Superb examples of reality projects:

  • Property Brothers: Twin brothers—a real estate agent and a licensed contractor—buy fixer-upper homes and turn them into dream homes through renovations on a strict budget and timeline.
  • Say Yes to the Dress: The journey of individual brides as they search for the perfect wedding dress, including all the steps along the way and all the personal hurdles that get in the way of accepting the right one when they see it.
  • Queer Eye for the Straight Guy: A team of five gay professionals give a fashion and lifestyle makeover for straight men who haven't the faintest idea of how to look good or take care of themselves.

Show Type 4: The Reality Experiment

The reality experiment concocts an unusual situation or circumstance, puts one or more people in it, and sees what happens.

The focus of this type of show is more on the results, which are often unpredictable, than the people themselves. Hidden camera shows are one of the most popular varieties, as are any shows about social experiments.

Superb examples of reality experiments:

  • Survivorman: A filmmaker/survival instructor heads out into the wilderness and stays there—alone, without a camera crew—for seven days. Each episode takes place in a different location, and the host handles all the filming while he effects survival.
  • The Carbonaro Effect: A hidden camera show where magician-prankster Michael Carbonaro performs otherworldly tricks for unsuspecting passersby. Interesting and funny!
  • The Colony: Two modern British families try to survive in Australia under conditions that resemble what it was like for the first penal colony that arrived 200 years ago. Not to be confused with the sci-fi drama series, Colony.

Show Type 5: The Reality Competition

The reality competition is exactly what it sounds like: multiple people competing against each other according to a set of rules, usually with some kind of episodic elimination to keep things interesting. Often the competitions revolve around a specific skillset, but not always.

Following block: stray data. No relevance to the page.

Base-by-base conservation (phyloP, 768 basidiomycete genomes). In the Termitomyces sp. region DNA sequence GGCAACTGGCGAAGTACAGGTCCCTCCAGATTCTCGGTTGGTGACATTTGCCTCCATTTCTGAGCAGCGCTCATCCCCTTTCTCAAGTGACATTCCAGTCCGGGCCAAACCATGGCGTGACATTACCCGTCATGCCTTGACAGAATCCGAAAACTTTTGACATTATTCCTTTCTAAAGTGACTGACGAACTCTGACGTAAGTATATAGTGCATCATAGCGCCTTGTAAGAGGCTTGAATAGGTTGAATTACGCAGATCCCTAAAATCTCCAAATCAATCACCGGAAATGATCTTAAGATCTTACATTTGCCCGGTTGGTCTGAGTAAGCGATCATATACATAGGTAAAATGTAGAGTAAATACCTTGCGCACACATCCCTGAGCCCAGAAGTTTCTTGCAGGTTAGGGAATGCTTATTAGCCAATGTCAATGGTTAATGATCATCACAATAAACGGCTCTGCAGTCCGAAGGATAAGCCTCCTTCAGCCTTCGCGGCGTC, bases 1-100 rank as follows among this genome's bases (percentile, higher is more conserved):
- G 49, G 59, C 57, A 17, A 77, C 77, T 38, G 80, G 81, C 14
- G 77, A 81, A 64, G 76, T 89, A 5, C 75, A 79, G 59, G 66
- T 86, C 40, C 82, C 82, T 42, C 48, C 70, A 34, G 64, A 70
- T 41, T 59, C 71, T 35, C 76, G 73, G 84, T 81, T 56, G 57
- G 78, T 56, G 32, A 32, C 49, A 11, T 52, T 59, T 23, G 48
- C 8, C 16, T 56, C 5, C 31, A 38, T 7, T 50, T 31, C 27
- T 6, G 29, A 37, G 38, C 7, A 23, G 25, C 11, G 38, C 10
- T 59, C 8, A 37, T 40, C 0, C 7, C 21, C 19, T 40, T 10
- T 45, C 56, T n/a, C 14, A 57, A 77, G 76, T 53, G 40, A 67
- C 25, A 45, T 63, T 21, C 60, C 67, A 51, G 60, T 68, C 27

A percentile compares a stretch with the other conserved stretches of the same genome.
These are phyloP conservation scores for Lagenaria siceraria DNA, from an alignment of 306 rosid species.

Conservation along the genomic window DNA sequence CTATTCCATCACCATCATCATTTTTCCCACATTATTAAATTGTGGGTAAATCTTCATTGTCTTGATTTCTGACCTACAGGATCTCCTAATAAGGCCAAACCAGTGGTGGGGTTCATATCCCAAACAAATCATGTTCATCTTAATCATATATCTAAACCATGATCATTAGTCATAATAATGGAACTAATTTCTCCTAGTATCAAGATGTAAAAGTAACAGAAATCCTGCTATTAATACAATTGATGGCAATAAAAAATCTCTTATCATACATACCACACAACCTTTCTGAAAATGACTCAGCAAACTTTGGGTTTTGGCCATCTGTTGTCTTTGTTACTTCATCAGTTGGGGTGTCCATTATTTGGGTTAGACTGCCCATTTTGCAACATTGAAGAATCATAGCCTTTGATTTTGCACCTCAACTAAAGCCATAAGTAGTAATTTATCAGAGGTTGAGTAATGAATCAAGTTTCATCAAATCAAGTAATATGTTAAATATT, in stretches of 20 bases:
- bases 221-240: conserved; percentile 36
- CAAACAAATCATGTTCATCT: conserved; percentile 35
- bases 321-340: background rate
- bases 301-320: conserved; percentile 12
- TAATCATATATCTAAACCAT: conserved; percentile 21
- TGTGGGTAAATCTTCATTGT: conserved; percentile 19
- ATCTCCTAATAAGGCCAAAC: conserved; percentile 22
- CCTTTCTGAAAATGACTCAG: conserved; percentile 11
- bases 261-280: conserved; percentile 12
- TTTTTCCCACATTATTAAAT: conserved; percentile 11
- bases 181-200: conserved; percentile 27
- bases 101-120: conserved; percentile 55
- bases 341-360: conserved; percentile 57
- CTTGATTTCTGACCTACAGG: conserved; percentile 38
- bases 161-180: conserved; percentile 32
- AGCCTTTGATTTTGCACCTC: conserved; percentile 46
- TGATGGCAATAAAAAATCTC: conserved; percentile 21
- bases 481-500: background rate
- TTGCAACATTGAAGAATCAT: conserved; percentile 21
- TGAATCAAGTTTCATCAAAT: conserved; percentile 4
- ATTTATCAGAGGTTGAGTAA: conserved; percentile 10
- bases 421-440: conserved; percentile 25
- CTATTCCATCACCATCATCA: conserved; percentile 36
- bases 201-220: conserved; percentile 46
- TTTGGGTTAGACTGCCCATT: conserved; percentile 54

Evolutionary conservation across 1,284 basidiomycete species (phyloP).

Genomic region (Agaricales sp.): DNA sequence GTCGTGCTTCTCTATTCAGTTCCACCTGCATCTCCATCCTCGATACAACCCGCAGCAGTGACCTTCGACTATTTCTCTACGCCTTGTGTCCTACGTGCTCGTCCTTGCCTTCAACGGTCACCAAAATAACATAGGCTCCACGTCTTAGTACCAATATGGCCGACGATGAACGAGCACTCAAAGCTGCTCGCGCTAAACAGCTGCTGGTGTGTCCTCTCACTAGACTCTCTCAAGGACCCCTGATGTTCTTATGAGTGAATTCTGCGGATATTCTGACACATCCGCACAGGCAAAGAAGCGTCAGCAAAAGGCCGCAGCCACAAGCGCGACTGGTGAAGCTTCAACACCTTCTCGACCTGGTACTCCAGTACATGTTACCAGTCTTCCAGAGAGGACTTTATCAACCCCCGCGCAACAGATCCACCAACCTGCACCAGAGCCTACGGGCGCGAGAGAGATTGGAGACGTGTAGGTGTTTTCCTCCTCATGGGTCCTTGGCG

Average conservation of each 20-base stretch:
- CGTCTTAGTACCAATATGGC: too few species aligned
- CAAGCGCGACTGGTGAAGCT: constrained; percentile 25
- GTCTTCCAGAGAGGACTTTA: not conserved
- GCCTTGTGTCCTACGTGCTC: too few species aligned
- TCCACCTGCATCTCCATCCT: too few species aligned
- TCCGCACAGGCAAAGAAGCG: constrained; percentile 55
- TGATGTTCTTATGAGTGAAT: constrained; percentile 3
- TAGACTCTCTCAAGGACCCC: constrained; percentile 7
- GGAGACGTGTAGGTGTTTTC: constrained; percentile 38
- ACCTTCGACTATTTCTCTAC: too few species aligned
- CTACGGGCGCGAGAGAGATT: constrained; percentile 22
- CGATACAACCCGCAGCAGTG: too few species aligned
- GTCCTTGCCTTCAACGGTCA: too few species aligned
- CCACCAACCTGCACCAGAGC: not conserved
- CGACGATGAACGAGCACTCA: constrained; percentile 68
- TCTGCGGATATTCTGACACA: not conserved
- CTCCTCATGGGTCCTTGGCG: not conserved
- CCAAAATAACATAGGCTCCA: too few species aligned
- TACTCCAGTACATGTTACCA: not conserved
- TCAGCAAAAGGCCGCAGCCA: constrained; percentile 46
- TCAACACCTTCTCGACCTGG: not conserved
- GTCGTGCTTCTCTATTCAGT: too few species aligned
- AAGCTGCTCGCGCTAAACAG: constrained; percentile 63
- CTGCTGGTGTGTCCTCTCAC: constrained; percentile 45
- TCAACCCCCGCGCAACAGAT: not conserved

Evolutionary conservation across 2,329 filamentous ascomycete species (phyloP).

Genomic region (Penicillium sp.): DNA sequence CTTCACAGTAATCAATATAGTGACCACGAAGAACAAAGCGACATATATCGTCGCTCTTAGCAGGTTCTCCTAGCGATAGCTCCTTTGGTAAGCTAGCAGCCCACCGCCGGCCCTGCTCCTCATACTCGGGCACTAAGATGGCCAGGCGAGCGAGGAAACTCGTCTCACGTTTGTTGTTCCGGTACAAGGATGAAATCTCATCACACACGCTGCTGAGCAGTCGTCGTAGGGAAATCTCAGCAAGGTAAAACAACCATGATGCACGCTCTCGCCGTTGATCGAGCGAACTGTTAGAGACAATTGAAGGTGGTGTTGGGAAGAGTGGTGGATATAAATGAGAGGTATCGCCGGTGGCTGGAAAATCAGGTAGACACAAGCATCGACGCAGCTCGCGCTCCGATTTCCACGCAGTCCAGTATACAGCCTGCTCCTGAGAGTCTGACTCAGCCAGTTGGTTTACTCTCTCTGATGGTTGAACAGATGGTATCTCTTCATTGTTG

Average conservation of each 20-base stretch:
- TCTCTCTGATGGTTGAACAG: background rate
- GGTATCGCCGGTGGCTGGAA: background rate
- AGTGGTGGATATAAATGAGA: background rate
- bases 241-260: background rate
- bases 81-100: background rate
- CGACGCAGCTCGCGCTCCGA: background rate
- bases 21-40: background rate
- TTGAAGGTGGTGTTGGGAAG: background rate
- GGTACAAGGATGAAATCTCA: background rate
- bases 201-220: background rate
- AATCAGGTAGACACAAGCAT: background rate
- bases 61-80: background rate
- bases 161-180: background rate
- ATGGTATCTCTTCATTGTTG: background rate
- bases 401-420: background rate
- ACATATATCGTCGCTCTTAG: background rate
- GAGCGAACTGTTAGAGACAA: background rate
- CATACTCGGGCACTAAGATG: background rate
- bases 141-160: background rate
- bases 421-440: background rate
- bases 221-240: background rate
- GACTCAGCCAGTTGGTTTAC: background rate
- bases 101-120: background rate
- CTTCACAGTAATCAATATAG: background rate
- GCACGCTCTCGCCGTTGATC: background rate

Superb examples of reality competitions:

  • Chopped: A reality cooking competition where professional chefs are given a basket of mystery ingredients with which they must craft three different dishes within a time limit. One of the most interesting and intense cooking competition shows on TV.
  • Survivor: A group of strangers are brought to a remote island where they must fend for themselves and survive. Each episode features challenges for rewards, plus a vote to see who gets eliminated from the island. Last one standing at the end wins the grand prize.
  • The Mole: A group of contestants compete in various physical and mental challenges to build the overall prize pool, but one of them is "The Mole" whose goal is to sabotage success in the challenges. Each episode, players take a quiz that gauges how well they know who the Mole is—based on performances in the challenges—and the least knowledgeable one is eliminated.

What's Your Favorite Reality TV Show?

The key to appreciating reality TV is accepting the fact that all TV shows must be produced to some degree, and there's no such thing as a 100% authentic "reality show"—the logistics of TV simply don't allow for it.

But just because a show is produced doesn't mean it's manufactured. That difference is why I can confidently say that Terrace House and MasterChef are great reality TV while Jersey Shore and Cutthroat Kitchen are trash-tier.

Overall, I think reality competitions are the most interesting type of reality TV, because there's so much on the line and so many impressive things that can happen along the way.